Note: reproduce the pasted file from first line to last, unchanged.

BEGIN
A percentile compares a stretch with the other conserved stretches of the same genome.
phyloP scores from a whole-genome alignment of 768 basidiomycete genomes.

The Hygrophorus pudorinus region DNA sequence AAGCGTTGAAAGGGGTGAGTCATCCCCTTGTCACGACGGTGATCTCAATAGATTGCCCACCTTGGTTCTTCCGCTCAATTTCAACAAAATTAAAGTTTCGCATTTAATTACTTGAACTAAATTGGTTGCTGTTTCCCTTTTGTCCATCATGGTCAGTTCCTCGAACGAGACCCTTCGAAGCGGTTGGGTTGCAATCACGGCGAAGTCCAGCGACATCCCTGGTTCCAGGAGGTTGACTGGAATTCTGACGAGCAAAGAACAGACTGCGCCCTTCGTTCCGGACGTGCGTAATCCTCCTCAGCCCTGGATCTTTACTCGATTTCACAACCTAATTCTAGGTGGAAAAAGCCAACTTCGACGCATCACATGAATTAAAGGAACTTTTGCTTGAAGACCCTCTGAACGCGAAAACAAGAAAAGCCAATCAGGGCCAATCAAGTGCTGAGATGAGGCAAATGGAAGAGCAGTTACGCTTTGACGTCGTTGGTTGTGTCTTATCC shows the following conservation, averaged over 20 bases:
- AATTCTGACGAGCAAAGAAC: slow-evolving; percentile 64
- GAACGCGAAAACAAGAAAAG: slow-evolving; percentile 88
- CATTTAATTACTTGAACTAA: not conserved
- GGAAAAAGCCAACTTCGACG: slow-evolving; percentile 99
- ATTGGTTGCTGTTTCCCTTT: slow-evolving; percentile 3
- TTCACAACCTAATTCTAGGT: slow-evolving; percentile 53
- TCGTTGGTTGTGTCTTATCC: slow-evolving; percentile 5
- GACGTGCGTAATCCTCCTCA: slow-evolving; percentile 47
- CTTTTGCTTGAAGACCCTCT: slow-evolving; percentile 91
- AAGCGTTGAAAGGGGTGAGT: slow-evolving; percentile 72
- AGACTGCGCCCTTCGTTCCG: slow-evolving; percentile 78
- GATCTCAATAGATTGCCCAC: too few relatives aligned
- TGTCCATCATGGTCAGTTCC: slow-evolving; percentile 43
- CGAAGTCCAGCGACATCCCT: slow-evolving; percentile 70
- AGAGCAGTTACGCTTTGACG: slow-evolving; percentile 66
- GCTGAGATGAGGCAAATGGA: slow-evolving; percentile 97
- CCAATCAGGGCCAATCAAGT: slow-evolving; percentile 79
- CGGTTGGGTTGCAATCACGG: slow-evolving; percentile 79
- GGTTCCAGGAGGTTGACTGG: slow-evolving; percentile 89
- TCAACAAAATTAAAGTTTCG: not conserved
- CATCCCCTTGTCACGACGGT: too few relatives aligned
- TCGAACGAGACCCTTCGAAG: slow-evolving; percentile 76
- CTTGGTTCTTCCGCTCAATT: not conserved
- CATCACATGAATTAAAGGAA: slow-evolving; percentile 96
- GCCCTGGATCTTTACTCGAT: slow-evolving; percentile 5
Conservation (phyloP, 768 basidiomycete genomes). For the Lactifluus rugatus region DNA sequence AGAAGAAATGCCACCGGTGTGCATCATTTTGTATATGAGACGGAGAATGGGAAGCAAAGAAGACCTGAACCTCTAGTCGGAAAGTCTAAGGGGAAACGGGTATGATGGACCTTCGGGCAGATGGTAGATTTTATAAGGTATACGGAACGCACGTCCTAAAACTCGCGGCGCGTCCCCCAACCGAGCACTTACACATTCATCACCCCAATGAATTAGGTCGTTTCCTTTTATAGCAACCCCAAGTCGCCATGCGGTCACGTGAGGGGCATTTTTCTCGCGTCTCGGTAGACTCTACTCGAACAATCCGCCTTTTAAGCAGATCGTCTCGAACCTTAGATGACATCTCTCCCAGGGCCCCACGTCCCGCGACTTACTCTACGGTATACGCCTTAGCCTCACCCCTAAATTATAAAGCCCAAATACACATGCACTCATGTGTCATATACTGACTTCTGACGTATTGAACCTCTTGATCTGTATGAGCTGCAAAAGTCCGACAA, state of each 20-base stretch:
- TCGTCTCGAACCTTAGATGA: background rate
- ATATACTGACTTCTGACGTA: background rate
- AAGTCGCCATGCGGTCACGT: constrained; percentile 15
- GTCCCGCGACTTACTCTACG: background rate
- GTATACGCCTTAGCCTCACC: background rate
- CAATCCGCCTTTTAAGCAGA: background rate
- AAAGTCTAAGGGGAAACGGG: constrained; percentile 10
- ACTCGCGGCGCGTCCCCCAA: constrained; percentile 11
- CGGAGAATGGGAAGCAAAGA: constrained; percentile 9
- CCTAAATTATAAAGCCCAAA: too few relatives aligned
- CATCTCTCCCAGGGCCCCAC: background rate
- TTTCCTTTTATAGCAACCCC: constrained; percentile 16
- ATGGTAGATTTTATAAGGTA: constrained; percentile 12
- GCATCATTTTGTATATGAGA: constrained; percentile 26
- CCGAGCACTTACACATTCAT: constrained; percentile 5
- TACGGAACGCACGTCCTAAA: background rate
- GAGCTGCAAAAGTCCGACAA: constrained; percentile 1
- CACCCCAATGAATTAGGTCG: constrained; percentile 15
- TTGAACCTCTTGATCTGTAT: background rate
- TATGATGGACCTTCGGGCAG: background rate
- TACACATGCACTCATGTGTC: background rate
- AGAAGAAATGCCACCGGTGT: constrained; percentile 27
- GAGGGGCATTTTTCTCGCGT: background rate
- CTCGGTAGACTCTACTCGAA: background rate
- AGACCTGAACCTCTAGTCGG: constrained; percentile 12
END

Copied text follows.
A percentile compares a stretch with the other conserved stretches of the same genome.
phyloP scores from a whole-genome alignment of 768 basidiomycete genomes.

The Hygrophorus pudorinus region DNA sequence AAGCGTTGAAAGGGGTGAGTCATCCCCTTGTCACGACGGTGATCTCAATAGATTGCCCACCTTGGTTCTTCCGCTCAATTTCAACAAAATTAAAGTTTCGCATTTAATTACTTGAACTAAATTGGTTGCTGTTTCCCTTTTGTCCATCATGGTCAGTTCCTCGAACGAGACCCTTCGAAGCGGTTGGGTTGCAATCACGGCGAAGTCCAGCGACATCCCTGGTTCCAGGAGGTTGACTGGAATTCTGACGAGCAAAGAACAGACTGCGCCCTTCGTTCCGGACGTGCGTAATCCTCCTCAGCCCTGGATCTTTACTCGATTTCACAACCTAATTCTAGGTGGAAAAAGCCAACTTCGACGCATCACATGAATTAAAGGAACTTTTGCTTGAAGACCCTCTGAACGCGAAAACAAGAAAAGCCAATCAGGGCCAATCAAGTGCTGAGATGAGGCAAATGGAAGAGCAGTTACGCTTTGACGTCGTTGGTTGTGTCTTATCC shows the following conservation, averaged over 20 bases:
- AATTCTGACGAGCAAAGAAC: slow-evolving; percentile 64
- GAACGCGAAAACAAGAAAAG: slow-evolving; percentile 88
- CATTTAATTACTTGAACTAA: not conserved
- GGAAAAAGCCAACTTCGACG: slow-evolving; percentile 99
- ATTGGTTGCTGTTTCCCTTT: slow-evolving; percentile 3
- TTCACAACCTAATTCTAGGT: slow-evolving; percentile 53
- TCGTTGGTTGTGTCTTATCC: slow-evolving; percentile 5
- GACGTGCGTAATCCTCCTCA: slow-evolving; percentile 47
- CTTTTGCTTGAAGACCCTCT: slow-evolving; percentile 91
- AAGCGTTGAAAGGGGTGAGT: slow-evolving; percentile 72
- AGACTGCGCCCTTCGTTCCG: slow-evolving; percentile 78
- GATCTCAATAGATTGCCCAC: too few relatives aligned
- TGTCCATCATGGTCAGTTCC: slow-evolving; percentile 43
- CGAAGTCCAGCGACATCCCT: slow-evolving; percentile 70
- AGAGCAGTTACGCTTTGACG: slow-evolving; percentile 66
- GCTGAGATGAGGCAAATGGA: slow-evolving; percentile 97
- CCAATCAGGGCCAATCAAGT: slow-evolving; percentile 79
- CGGTTGGGTTGCAATCACGG: slow-evolving; percentile 79
- GGTTCCAGGAGGTTGACTGG: slow-evolving; percentile 89
- TCAACAAAATTAAAGTTTCG: not conserved
- CATCCCCTTGTCACGACGGT: too few relatives aligned
- TCGAACGAGACCCTTCGAAG: slow-evolving; percentile 76
- CTTGGTTCTTCCGCTCAATT: not conserved
- CATCACATGAATTAAAGGAA: slow-evolving; percentile 96
- GCCCTGGATCTTTACTCGAT: slow-evolving; percentile 5
Conservation (phyloP, 768 basidiomycete genomes). For the Lactifluus rugatus region DNA sequence AGAAGAAATGCCACCGGTGTGCATCATTTTGTATATGAGACGGAGAATGGGAAGCAAAGAAGACCTGAACCTCTAGTCGGAAAGTCTAAGGGGAAACGGGTATGATGGACCTTCGGGCAGATGGTAGATTTTATAAGGTATACGGAACGCACGTCCTAAAACTCGCGGCGCGTCCCCCAACCGAGCACTTACACATTCATCACCCCAATGAATTAGGTCGTTTCCTTTTATAGCAACCCCAAGTCGCCATGCGGTCACGTGAGGGGCATTTTTCTCGCGTCTCGGTAGACTCTACTCGAACAATCCGCCTTTTAAGCAGATCGTCTCGAACCTTAGATGACATCTCTCCCAGGGCCCCACGTCCCGCGACTTACTCTACGGTATACGCCTTAGCCTCACCCCTAAATTATAAAGCCCAAATACACATGCACTCATGTGTCATATACTGACTTCTGACGTATTGAACCTCTTGATCTGTATGAGCTGCAAAAGTCCGACAA, state of each 20-base stretch:
- TCGTCTCGAACCTTAGATGA: background rate
- ATATACTGACTTCTGACGTA: background rate
- AAGTCGCCATGCGGTCACGT: constrained; percentile 15
- GTCCCGCGACTTACTCTACG: background rate
- GTATACGCCTTAGCCTCACC: background rate
- CAATCCGCCTTTTAAGCAGA: background rate
- AAAGTCTAAGGGGAAACGGG: constrained; percentile 10
- ACTCGCGGCGCGTCCCCCAA: constrained; percentile 11
- CGGAGAATGGGAAGCAAAGA: constrained; percentile 9
- CCTAAATTATAAAGCCCAAA: too few relatives aligned
- CATCTCTCCCAGGGCCCCAC: background rate
- TTTCCTTTTATAGCAACCCC: constrained; percentile 16
- ATGGTAGATTTTATAAGGTA: constrained; percentile 12
- GCATCATTTTGTATATGAGA: constrained; percentile 26
- CCGAGCACTTACACATTCAT: constrained; percentile 5
- TACGGAACGCACGTCCTAAA: background rate
- GAGCTGCAAAAGTCCGACAA: constrained; percentile 1
- CACCCCAATGAATTAGGTCG: constrained; percentile 15
- TTGAACCTCTTGATCTGTAT: background rate
- TATGATGGACCTTCGGGCAG: background rate
- TACACATGCACTCATGTGTC: background rate
- AGAAGAAATGCCACCGGTGT: constrained; percentile 27
- GAGGGGCATTTTTCTCGCGT: background rate
- CTCGGTAGACTCTACTCGAA: background rate
- AGACCTGAACCTCTAGTCGG: constrained; percentile 12